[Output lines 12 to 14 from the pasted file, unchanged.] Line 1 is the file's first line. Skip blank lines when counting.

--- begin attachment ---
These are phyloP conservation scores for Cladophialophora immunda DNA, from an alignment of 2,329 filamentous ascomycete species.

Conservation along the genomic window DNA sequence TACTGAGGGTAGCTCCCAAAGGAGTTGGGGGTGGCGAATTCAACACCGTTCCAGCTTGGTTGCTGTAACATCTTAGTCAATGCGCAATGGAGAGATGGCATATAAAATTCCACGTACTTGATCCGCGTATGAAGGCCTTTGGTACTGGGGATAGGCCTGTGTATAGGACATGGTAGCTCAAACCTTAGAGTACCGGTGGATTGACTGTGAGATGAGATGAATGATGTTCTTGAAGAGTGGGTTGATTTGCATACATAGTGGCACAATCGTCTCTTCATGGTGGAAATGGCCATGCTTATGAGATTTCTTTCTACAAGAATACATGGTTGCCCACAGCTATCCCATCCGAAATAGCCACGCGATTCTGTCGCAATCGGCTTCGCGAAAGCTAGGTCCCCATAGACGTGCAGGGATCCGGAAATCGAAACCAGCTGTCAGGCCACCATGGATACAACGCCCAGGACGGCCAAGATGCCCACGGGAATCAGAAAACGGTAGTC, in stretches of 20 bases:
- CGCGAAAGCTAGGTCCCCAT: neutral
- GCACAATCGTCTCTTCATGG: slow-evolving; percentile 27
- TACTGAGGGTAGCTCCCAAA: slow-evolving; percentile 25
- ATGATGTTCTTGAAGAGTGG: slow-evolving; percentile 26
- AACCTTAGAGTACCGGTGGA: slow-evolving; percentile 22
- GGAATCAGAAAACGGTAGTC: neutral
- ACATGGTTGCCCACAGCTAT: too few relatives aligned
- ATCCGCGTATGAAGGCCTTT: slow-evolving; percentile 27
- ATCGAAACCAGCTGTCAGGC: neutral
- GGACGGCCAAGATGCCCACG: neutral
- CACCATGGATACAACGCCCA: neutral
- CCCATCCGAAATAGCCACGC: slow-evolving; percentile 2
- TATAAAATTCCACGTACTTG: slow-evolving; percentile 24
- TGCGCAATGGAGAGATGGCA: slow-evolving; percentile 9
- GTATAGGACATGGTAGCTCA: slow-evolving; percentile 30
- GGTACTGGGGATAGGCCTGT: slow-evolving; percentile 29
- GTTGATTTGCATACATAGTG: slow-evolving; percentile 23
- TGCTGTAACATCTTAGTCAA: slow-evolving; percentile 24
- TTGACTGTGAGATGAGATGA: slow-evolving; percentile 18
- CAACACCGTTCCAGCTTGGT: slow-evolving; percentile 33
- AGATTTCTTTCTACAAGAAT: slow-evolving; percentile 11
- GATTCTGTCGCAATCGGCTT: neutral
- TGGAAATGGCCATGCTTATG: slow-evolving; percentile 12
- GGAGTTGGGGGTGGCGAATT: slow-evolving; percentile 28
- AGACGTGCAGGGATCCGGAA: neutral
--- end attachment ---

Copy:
- GGACGGCCAAGATGCCCACG: neutral
- CACCATGGATACAACGCCCA: neutral
- CCCATCCGAAATAGCCACGC: slow-evolving; percentile 2